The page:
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What are the Different Levels of Addiction Treatment?

Levels of care for substance abuse treatment are a system established to provide tailored programs for the different stages of addiction. Thus, they are able to meet addicts at whatever stage of the addiction they might find themselves in and fulfill their own unique needs.

Let’s have a deep dive into all levels of care for treatment of substance abuse disorders and which one might be best suited for you or those you love.

What Are The Substance Abuse Levels of Care

Level 0.5 – Early Intervention Treatment

The first of all levels of care for treatment of substance abuse disorder is also the one that’s best suited for patients with the least severe addiction symptoms.

Patients that qualify for this level are usually less problematic and only have mild symptoms or a mild substance abuse obsession.

A primary goal of this level of substance abuse treatment is to minimize the potential harms that are associated with substance abuse and to minimize the possibility of severe addiction.

Services that offer early intervention can be administered primarily in places such as schools and hospitals in the form of prevention education, therapy, or counseling.

Level I – Outpatient Treatment

The second level of substance abuse levels of care is outpatient services. Outpatient care is provided to patients in a non-residential setting. As a result, recovering addicts can return home each day after receiving treatment or therapy.

Patients who have less severe symptoms and do not pose an immediate health risk might benefit from this type of recovery service. 

It may also be a good option for more severe patients who need to continue their treatment after completing an inpatient program.

Level II – Partial Hospitalization/Intensive Outpatient Treatment

An intensive outpatient program and partial hospitalization are the next steps on the severity scale. The intensive outpatient program (IOP) is similar to regular outpatient treatment, except that patients must attend more hours. The patient may have been stabilized in a hospital before attending an IOP in many cases.

Typically, most IOPs require patients to attend treatment for a minimum of 9 hours per week, but some programs suggest as many as 30 hours.

Intensive outpatient treatment is better suited to patients with co-occurring disorders. It’s also a better fit for those with more complicated symptoms that don’t require inpatient treatment.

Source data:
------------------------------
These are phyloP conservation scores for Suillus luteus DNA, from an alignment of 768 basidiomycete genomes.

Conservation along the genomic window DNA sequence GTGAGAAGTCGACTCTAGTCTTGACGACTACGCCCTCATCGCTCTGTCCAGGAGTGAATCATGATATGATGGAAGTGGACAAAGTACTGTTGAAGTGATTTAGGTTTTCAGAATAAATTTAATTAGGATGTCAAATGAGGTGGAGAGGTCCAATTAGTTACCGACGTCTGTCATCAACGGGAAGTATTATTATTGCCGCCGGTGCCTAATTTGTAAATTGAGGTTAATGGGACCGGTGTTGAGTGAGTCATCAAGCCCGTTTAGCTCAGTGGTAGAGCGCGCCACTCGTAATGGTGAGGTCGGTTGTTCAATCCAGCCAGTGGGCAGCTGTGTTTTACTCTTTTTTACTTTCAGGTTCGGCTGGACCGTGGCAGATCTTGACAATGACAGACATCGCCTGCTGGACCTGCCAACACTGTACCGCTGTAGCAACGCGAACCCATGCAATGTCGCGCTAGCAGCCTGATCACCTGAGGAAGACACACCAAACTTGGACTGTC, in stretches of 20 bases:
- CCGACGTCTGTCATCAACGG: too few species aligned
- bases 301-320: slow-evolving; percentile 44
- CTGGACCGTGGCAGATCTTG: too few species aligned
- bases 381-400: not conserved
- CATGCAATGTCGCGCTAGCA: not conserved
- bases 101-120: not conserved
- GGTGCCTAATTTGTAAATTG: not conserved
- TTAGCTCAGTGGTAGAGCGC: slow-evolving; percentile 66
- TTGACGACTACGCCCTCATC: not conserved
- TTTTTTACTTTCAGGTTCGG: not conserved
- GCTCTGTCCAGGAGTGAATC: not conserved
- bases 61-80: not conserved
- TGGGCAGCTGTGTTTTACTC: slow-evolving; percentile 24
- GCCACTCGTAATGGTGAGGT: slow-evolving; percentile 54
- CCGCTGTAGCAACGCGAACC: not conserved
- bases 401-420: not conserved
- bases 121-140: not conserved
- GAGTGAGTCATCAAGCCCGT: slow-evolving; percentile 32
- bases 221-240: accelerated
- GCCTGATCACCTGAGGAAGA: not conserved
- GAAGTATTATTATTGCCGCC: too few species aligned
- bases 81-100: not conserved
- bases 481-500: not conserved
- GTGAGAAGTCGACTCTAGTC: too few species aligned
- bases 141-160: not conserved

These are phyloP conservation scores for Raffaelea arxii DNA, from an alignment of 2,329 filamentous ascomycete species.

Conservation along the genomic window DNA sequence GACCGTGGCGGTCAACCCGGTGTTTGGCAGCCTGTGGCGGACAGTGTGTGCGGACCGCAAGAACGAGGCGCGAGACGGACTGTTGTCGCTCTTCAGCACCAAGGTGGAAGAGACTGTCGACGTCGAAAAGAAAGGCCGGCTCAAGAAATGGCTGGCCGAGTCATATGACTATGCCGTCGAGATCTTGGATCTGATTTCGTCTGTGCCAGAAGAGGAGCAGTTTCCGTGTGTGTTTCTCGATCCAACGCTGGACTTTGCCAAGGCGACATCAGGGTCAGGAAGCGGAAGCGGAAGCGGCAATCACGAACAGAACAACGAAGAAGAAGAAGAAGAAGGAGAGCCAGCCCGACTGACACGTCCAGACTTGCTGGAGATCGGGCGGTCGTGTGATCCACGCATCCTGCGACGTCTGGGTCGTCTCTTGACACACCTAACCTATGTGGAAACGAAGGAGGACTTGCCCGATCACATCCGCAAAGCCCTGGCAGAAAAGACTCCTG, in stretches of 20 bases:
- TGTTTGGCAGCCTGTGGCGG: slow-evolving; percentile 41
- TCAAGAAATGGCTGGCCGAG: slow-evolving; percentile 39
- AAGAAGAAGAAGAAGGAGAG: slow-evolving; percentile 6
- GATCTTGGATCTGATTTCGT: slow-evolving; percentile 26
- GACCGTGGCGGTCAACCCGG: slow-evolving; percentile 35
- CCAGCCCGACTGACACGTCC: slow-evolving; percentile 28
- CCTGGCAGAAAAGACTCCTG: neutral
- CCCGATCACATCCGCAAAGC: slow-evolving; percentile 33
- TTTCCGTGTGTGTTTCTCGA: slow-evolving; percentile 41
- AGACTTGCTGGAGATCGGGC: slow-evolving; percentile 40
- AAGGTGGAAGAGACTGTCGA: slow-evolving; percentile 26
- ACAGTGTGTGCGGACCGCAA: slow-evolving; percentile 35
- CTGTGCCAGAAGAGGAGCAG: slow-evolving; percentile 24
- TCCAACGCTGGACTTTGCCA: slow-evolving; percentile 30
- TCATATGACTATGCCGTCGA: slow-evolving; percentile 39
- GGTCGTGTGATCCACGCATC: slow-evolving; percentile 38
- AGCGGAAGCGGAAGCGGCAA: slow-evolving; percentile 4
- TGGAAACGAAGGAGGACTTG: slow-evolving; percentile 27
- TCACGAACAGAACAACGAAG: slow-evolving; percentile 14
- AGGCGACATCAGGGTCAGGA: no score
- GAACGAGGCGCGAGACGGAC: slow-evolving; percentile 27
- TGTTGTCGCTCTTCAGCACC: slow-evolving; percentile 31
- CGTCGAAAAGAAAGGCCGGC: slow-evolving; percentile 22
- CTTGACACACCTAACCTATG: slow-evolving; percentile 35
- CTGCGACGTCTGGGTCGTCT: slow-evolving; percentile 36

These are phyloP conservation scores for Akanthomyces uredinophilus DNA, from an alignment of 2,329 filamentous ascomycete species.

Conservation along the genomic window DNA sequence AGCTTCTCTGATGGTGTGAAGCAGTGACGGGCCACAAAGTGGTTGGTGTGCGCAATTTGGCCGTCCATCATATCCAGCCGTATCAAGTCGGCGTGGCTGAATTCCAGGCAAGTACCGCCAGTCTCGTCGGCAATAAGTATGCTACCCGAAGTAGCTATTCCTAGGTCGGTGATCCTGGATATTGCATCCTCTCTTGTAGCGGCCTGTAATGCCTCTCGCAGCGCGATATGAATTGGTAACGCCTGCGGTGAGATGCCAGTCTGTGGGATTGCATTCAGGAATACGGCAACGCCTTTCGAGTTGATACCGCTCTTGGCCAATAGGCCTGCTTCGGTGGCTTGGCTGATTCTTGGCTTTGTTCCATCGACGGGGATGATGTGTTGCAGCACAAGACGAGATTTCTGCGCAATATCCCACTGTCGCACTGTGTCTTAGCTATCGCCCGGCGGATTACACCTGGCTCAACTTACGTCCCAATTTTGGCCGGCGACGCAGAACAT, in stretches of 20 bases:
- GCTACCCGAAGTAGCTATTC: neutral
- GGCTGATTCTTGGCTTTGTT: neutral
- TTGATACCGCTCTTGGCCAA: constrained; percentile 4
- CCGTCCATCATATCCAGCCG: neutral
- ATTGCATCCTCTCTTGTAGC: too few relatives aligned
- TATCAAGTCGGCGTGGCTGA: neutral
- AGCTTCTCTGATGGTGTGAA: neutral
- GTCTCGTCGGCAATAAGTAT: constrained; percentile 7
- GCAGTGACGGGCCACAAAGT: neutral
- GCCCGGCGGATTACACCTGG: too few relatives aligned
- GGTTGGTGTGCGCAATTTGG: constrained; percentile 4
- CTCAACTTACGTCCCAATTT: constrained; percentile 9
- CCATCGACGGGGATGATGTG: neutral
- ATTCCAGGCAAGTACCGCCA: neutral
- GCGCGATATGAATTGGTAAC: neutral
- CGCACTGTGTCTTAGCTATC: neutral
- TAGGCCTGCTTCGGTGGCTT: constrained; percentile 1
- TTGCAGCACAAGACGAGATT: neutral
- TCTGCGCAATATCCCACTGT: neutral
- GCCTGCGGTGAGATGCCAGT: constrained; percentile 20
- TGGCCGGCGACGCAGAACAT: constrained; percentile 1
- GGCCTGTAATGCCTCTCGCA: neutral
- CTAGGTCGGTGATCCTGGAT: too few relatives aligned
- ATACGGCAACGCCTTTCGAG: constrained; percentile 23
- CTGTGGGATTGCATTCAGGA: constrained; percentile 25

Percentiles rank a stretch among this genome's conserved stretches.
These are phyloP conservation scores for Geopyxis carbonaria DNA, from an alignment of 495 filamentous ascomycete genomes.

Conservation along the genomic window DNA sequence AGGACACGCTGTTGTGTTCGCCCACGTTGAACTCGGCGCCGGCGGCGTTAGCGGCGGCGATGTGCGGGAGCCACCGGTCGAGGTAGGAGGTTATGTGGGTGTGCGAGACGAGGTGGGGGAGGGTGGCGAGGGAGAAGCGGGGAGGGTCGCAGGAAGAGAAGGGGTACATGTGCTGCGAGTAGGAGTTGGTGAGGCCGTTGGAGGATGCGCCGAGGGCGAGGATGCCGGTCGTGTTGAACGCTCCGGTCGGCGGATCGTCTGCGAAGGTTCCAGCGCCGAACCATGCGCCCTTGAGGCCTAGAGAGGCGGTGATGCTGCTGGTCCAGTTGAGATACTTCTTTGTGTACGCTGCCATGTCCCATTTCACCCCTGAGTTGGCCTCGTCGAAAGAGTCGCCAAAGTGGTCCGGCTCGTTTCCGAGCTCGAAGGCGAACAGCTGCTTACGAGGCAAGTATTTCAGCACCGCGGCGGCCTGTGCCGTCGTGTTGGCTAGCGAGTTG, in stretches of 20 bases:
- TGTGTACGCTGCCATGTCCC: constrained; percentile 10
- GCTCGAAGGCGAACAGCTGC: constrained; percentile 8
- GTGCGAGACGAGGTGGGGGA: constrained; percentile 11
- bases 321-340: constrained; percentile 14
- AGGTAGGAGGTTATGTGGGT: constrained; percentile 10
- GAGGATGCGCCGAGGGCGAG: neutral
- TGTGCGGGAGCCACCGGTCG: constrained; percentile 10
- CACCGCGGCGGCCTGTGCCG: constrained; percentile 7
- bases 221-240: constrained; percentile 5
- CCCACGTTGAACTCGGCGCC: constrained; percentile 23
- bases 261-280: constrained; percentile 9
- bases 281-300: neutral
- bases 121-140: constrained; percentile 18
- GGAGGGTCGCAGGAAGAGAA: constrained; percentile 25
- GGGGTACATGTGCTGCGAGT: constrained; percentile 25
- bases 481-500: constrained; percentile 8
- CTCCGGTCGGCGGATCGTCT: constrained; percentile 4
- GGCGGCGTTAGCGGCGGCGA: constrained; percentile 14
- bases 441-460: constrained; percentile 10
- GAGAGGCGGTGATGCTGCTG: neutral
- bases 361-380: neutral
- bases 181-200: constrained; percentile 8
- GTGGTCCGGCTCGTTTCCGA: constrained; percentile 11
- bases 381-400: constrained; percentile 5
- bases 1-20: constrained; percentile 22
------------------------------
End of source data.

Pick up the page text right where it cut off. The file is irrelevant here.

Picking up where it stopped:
A partial hospitalization program (PHP) is best suited to severe cases that do not require 24/7 care. In most cases, these programs last at least 20 hours a week.

Level III – Residential/Inpatient Treatment

Residential treatment offers addicts a safe, 24/7 environment where they can live during their recovery. Inpatient treatment is what most people imagine when they think of rehab. Of all of the substance abuse levels of care, this is one of the most commonly employed.

Typically, an inpatient program lasts 30-90 days and includes detoxification, therapy, 12-step programs, and other holistic treatments.

A patient who is best suited to inpatient care is one who:

  • Has a high risk of relapse
  • Suffers from severe co-occurring disorders
  • Has tried and failed at an outpatient or other forms of treatment before
  • Has severe withdrawal symptoms
  • Requires around-the-clock attention due to delicate medical conditions
  • Suffers from severe addiction

The cost of inpatient services is usually higher due to the fact that they include housing, food, and round-the-clock professional services. Contrary to popular belief, evidence shows that inpatient treatment for substance abuse disorders is actually more cost-effective than no treatment at all.

In addition to causing financial hardship for addicts and their families, substance abuse also hinders them from finding employment. Consequently, they cannot reach their full earnings potential.

Level 3.7WM – Withdrawal Management in a Residential Setting

Medically withdrawal management is commonly known as detox. Detoxification involves supplying addicts with medications to help stabilize them as substances are withdrawn from their bodies.

An addict experiences withdrawal symptoms when their body becomes used to functioning with their substance of choice. When the user withdraws or detoxifies from a substance, the body could experience adverse effects.

Depending on the severity of the addiction, these adverse reactions, or withdrawals, could be life-threatening. Detox medications can reduce withdrawal symptoms, making the process less challenging, painful, and risky for addicts.

A pharmacological approach could also help addicts taper off their addiction.

The Level 3.7WM is administered in a residential inpatient setting with medical staff and equipment on site.

Level IV – Medically Managed Intensive Inpatient (Withdrawal Management in a Hospital)

When it comes to levels of care for substance abuse treatment, this level is usually reserved for severe cases of addiction with life-threatening withdrawal symptoms and delicate medical conditions. This is the most critical of all levels of care for treatment of substance abuse disorders.

Determining Your Level of Addiction Treatment

Now that you know more about all levels of care for treatment of substance abuse disorders, you might have a better idea of which one is best suited for you or those you love. 

But, it might still be difficult to judge exactly which is the right path to take. That’s why it’s best to contact a team of professionals that can guide you every step of the way.

At Outpatient LA our team of recovery experts is ready to help determine the levels of care for substance abuse treatment that are right for you.

Contact us today to get an assessment of addiction treatment levels of care

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